Incoming top cop Larry Snelling should have the chance to pick his own leadership team

Snelling will inherit personnel changes he should have been the one to make. We’re also concerned about questions surrounding four of Interim Supt. Fred Waller’s picks.

Larry Snelling, Mayor Brandon Johnson’s pick to lead the Chicago Police Department, has expressed support for mental health workers to help respond to some 911 calls.

Mayor Brandon Johnson looks on as Chief Larry Snelling speaks during an Aug. 14 news conference to announce Snelling as the next superintendent of the Chicago Police Department.

Ashlee Rezin/Sun-Times (file)

The police department is the one city agency Mayor Brandon Johnson has to make sure is led and managed correctly.

And that should start with letting a new police superintendent pick his own leadership staff.

So we’re a bit mystified by this week’s decision by Johnson to allow Interim Police Supt. Fred Waller to overhaul the department’s command ranks — rather than leave that important task to the next top boss, the current Bureau of Counterterrorism Chief Larry Snelling, whose nomination to the top spot awaits City Council confirmation.

And we’re not talking about a few departmental tweaks. Waller made 23 changes, including the promotion of three ranking cops to the position of commander, and shifting nine current commanders to new posts. Six lieutenants made captain.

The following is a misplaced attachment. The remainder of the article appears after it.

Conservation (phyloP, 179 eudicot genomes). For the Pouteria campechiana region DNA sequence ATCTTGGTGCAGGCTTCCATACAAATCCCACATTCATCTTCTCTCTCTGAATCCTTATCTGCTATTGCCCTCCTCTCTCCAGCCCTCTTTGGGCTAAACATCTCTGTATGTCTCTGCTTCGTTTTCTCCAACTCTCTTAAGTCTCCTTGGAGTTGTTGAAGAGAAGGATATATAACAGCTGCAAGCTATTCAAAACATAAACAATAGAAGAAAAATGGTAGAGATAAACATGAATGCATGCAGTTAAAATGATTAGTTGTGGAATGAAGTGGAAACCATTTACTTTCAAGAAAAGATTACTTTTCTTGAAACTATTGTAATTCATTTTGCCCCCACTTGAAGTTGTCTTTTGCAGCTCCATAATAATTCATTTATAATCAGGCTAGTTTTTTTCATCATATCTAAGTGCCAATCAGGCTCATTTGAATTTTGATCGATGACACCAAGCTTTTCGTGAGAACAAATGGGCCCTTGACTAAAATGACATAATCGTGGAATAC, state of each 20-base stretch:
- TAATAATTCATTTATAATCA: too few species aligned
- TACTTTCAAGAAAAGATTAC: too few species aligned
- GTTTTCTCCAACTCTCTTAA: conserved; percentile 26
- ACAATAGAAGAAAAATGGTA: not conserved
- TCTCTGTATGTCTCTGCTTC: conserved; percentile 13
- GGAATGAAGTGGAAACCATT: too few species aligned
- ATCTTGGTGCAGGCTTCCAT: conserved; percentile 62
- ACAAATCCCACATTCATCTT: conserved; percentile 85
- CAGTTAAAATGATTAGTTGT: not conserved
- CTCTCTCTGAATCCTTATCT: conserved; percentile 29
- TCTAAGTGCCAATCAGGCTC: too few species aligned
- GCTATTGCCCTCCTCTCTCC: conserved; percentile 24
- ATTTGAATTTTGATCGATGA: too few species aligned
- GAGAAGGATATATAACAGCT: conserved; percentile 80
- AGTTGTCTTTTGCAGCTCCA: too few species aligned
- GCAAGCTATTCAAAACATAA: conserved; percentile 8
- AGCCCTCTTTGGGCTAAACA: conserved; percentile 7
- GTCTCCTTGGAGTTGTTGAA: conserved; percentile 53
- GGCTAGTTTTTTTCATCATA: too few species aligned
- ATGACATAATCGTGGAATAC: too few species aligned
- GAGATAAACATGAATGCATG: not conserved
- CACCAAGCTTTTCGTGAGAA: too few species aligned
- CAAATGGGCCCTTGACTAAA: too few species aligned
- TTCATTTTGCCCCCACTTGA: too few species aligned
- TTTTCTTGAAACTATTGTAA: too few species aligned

Editorials bug


Snelling will inherit these choices. But he should have been the one to make the changes — or decide if they needed to be made at all.

As the Sun-Times reported, Waller told some members of the department the changes would be effective by Friday, but sources said some of his picks were already in their new positions.

Admittedly, former Interim Supt. Charlie Beck in 2020 made a slate of changes more sweeping than those now enacted.

But what happened? His replacement, Supt. David Brown, ended up creating his own command staff and reversed key Beck decisions.

We’re also concerned about questions surrounding four of Waller’s new picks. Galen Caldwell, who currently commands the first deputy superintendent’s office, allegedly referred to a police secretary as a “b----” during a staff meeting, sources told the Sun-Times.

Meanwhile, Carlin Morse, who Waller bumped up from captain to commander of the Austin District, was accused of aggressively grabbing a female co-worker’s arm, according to sources.

Both Caldwell and Morse are under investigation, a police spokesperson said.

In addition, Brian Kinnane, Waller’s selection for the Morgan Park District’s new commander, has been named in at least three suits that cost the city nearly $2.8 million.

And Joshua Wallace, who commands a unit that oversees narcotics and gang operations between the Chicago police counterterrorism bureau and federal and local law enforcement agencies, has been named in at least six job-related lawsuits totaling $486,000.

“Chief Snelling is a proven leader who has the experience and the respect of his peers to help ensure the safety and well-being of city residents,” Johnson said last month.

If that’s the case, Snelling should have been allowed to pick the team he needs to make that happen.

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(Editor’s note: A previous version of this editorial incorrectly stated that Carlin Morse was promoted from captain to commander of the Austin District by Larry Snelling. Morse was promoted by Fred Waller. The Sun-Times regrets the error.)

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